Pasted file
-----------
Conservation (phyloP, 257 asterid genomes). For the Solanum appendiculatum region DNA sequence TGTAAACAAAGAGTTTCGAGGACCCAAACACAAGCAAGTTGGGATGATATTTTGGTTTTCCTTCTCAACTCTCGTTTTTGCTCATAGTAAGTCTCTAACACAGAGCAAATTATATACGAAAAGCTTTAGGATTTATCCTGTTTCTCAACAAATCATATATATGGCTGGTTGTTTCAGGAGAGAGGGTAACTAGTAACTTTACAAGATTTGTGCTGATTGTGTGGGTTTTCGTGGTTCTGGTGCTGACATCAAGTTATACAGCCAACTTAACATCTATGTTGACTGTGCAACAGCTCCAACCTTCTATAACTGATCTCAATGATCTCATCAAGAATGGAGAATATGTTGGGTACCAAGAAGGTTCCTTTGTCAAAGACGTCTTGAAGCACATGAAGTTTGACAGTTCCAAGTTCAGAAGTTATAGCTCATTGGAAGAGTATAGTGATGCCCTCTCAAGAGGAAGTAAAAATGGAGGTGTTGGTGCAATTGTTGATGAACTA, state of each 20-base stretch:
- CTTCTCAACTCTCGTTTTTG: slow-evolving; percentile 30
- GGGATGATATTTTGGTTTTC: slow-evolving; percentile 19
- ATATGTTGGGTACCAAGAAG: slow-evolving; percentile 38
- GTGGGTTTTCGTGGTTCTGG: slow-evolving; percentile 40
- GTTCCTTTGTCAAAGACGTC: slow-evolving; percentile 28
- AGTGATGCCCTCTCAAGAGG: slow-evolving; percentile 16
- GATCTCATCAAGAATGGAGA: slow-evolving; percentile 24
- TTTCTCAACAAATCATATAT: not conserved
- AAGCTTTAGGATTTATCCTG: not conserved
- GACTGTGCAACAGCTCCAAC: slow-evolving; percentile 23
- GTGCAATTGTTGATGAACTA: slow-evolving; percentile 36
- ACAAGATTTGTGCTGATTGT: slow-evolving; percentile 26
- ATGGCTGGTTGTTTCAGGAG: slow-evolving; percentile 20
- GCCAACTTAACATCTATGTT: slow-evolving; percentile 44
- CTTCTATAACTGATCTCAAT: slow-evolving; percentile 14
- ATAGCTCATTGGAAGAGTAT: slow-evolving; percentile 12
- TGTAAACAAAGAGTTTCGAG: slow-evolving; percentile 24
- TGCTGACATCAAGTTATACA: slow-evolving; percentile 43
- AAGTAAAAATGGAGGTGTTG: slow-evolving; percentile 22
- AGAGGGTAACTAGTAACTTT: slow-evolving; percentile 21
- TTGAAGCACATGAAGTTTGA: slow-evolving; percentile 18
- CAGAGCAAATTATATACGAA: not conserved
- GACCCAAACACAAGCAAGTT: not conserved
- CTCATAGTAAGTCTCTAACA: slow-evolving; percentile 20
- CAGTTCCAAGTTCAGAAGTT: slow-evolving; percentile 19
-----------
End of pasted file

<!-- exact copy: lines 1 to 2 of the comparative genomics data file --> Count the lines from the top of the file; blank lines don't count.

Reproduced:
Conservation (phyloP, 257 asterid genomes). For the Solanum appendiculatum region DNA sequence TGTAAACAAAGAGTTTCGAGGACCCAAACACAAGCAAGTTGGGATGATATTTTGGTTTTCCTTCTCAACTCTCGTTTTTGCTCATAGTAAGTCTCTAACACAGAGCAAATTATATACGAAAAGCTTTAGGATTTATCCTGTTTCTCAACAAATCATATATATGGCTGGTTGTTTCAGGAGAGAGGGTAACTAGTAACTTTACAAGATTTGTGCTGATTGTGTGGGTTTTCGTGGTTCTGGTGCTGACATCAAGTTATACAGCCAACTTAACATCTATGTTGACTGTGCAACAGCTCCAACCTTCTATAACTGATCTCAATGATCTCATCAAGAATGGAGAATATGTTGGGTACCAAGAAGGTTCCTTTGTCAAAGACGTCTTGAAGCACATGAAGTTTGACAGTTCCAAGTTCAGAAGTTATAGCTCATTGGAAGAGTATAGTGATGCCCTCTCAAGAGGAAGTAAAAATGGAGGTGTTGGTGCAATTGTTGATGAACTA, state of each 20-base stretch:
- CTTCTCAACTCTCGTTTTTG: slow-evolving; percentile 30